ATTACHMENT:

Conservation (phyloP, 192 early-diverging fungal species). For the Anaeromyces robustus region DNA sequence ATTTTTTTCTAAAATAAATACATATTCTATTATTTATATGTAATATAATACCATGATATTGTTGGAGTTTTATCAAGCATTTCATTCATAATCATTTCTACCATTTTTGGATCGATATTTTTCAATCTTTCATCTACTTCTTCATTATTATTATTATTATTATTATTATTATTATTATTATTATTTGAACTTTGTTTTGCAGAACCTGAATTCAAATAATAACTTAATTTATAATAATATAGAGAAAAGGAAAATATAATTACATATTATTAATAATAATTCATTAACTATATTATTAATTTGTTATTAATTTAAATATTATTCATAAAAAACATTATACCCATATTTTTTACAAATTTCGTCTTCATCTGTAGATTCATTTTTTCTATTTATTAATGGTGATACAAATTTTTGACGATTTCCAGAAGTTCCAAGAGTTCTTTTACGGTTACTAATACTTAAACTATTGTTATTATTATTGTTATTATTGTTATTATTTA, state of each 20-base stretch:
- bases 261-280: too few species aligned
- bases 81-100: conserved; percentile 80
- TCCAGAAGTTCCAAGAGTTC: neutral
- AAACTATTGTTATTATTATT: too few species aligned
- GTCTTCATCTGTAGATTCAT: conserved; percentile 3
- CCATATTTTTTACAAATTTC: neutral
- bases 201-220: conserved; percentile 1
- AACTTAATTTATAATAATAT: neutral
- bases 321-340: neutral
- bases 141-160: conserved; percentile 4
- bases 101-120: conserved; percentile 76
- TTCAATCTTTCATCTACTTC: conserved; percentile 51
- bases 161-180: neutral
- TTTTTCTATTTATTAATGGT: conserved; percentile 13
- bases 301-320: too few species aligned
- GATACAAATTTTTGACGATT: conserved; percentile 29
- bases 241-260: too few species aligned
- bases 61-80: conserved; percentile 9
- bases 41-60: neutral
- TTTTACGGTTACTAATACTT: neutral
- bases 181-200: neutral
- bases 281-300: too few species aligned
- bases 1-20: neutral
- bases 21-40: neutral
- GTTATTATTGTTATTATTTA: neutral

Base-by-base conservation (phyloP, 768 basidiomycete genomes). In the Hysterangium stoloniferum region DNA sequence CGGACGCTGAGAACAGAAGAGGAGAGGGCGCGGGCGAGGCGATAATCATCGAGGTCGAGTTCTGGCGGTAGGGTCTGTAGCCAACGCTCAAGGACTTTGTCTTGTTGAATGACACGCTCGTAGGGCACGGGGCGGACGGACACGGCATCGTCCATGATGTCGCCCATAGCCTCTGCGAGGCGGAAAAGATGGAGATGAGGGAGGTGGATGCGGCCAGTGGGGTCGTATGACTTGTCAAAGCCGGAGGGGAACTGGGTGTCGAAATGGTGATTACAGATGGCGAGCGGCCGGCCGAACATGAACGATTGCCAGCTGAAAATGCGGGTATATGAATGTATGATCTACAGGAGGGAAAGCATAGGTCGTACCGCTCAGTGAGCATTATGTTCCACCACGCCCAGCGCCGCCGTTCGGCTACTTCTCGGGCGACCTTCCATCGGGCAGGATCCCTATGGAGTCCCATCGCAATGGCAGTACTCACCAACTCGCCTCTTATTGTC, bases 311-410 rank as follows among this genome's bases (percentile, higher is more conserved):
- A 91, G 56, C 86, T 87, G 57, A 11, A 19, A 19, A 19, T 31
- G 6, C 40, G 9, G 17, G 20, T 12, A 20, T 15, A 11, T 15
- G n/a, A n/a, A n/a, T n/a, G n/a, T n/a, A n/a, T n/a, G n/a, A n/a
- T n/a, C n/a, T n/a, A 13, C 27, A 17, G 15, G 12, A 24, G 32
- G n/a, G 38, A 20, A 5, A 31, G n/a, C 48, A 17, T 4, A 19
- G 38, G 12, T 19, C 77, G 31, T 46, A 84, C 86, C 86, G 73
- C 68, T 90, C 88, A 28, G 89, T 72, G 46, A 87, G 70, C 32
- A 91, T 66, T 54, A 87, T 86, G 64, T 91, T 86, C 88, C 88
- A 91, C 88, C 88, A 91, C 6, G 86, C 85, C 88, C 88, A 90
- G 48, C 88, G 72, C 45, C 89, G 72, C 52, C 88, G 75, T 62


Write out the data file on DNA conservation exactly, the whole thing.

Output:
Conservation (phyloP, 192 early-diverging fungal species). For the Anaeromyces robustus region DNA sequence ATTTTTTTCTAAAATAAATACATATTCTATTATTTATATGTAATATAATACCATGATATTGTTGGAGTTTTATCAAGCATTTCATTCATAATCATTTCTACCATTTTTGGATCGATATTTTTCAATCTTTCATCTACTTCTTCATTATTATTATTATTATTATTATTATTATTATTATTATTATTTGAACTTTGTTTTGCAGAACCTGAATTCAAATAATAACTTAATTTATAATAATATAGAGAAAAGGAAAATATAATTACATATTATTAATAATAATTCATTAACTATATTATTAATTTGTTATTAATTTAAATATTATTCATAAAAAACATTATACCCATATTTTTTACAAATTTCGTCTTCATCTGTAGATTCATTTTTTCTATTTATTAATGGTGATACAAATTTTTGACGATTTCCAGAAGTTCCAAGAGTTCTTTTACGGTTACTAATACTTAAACTATTGTTATTATTATTGTTATTATTGTTATTATTTA, state of each 20-base stretch:
- bases 261-280: too few species aligned
- bases 81-100: conserved; percentile 80
- TCCAGAAGTTCCAAGAGTTC: neutral
- AAACTATTGTTATTATTATT: too few species aligned
- GTCTTCATCTGTAGATTCAT: conserved; percentile 3
- CCATATTTTTTACAAATTTC: neutral
- bases 201-220: conserved; percentile 1
- AACTTAATTTATAATAATAT: neutral
- bases 321-340: neutral
- bases 141-160: conserved; percentile 4
- bases 101-120: conserved; percentile 76
- TTCAATCTTTCATCTACTTC: conserved; percentile 51
- bases 161-180: neutral
- TTTTTCTATTTATTAATGGT: conserved; percentile 13
- bases 301-320: too few species aligned
- GATACAAATTTTTGACGATT: conserved; percentile 29
- bases 241-260: too few species aligned
- bases 61-80: conserved; percentile 9
- bases 41-60: neutral
- TTTTACGGTTACTAATACTT: neutral
- bases 181-200: neutral
- bases 281-300: too few species aligned
- bases 1-20: neutral
- bases 21-40: neutral
- GTTATTATTGTTATTATTTA: neutral

Base-by-base conservation (phyloP, 768 basidiomycete genomes). In the Hysterangium stoloniferum region DNA sequence CGGACGCTGAGAACAGAAGAGGAGAGGGCGCGGGCGAGGCGATAATCATCGAGGTCGAGTTCTGGCGGTAGGGTCTGTAGCCAACGCTCAAGGACTTTGTCTTGTTGAATGACACGCTCGTAGGGCACGGGGCGGACGGACACGGCATCGTCCATGATGTCGCCCATAGCCTCTGCGAGGCGGAAAAGATGGAGATGAGGGAGGTGGATGCGGCCAGTGGGGTCGTATGACTTGTCAAAGCCGGAGGGGAACTGGGTGTCGAAATGGTGATTACAGATGGCGAGCGGCCGGCCGAACATGAACGATTGCCAGCTGAAAATGCGGGTATATGAATGTATGATCTACAGGAGGGAAAGCATAGGTCGTACCGCTCAGTGAGCATTATGTTCCACCACGCCCAGCGCCGCCGTTCGGCTACTTCTCGGGCGACCTTCCATCGGGCAGGATCCCTATGGAGTCCCATCGCAATGGCAGTACTCACCAACTCGCCTCTTATTGTC, bases 311-410 rank as follows among this genome's bases (percentile, higher is more conserved):
- A 91, G 56, C 86, T 87, G 57, A 11, A 19, A 19, A 19, T 31
- G 6, C 40, G 9, G 17, G 20, T 12, A 20, T 15, A 11, T 15
- G n/a, A n/a, A n/a, T n/a, G n/a, T n/a, A n/a, T n/a, G n/a, A n/a
- T n/a, C n/a, T n/a, A 13, C 27, A 17, G 15, G 12, A 24, G 32
- G n/a, G 38, A 20, A 5, A 31, G n/a, C 48, A 17, T 4, A 19
- G 38, G 12, T 19, C 77, G 31, T 46, A 84, C 86, C 86, G 73
- C 68, T 90, C 88, A 28, G 89, T 72, G 46, A 87, G 70, C 32
- A 91, T 66, T 54, A 87, T 86, G 64, T 91, T 86, C 88, C 88
- A 91, C 88, C 88, A 91, C 6, G 86, C 85, C 88, C 88, A 90
- G 48, C 88, G 72, C 45, C 89, G 72, C 52, C 88, G 75, T 62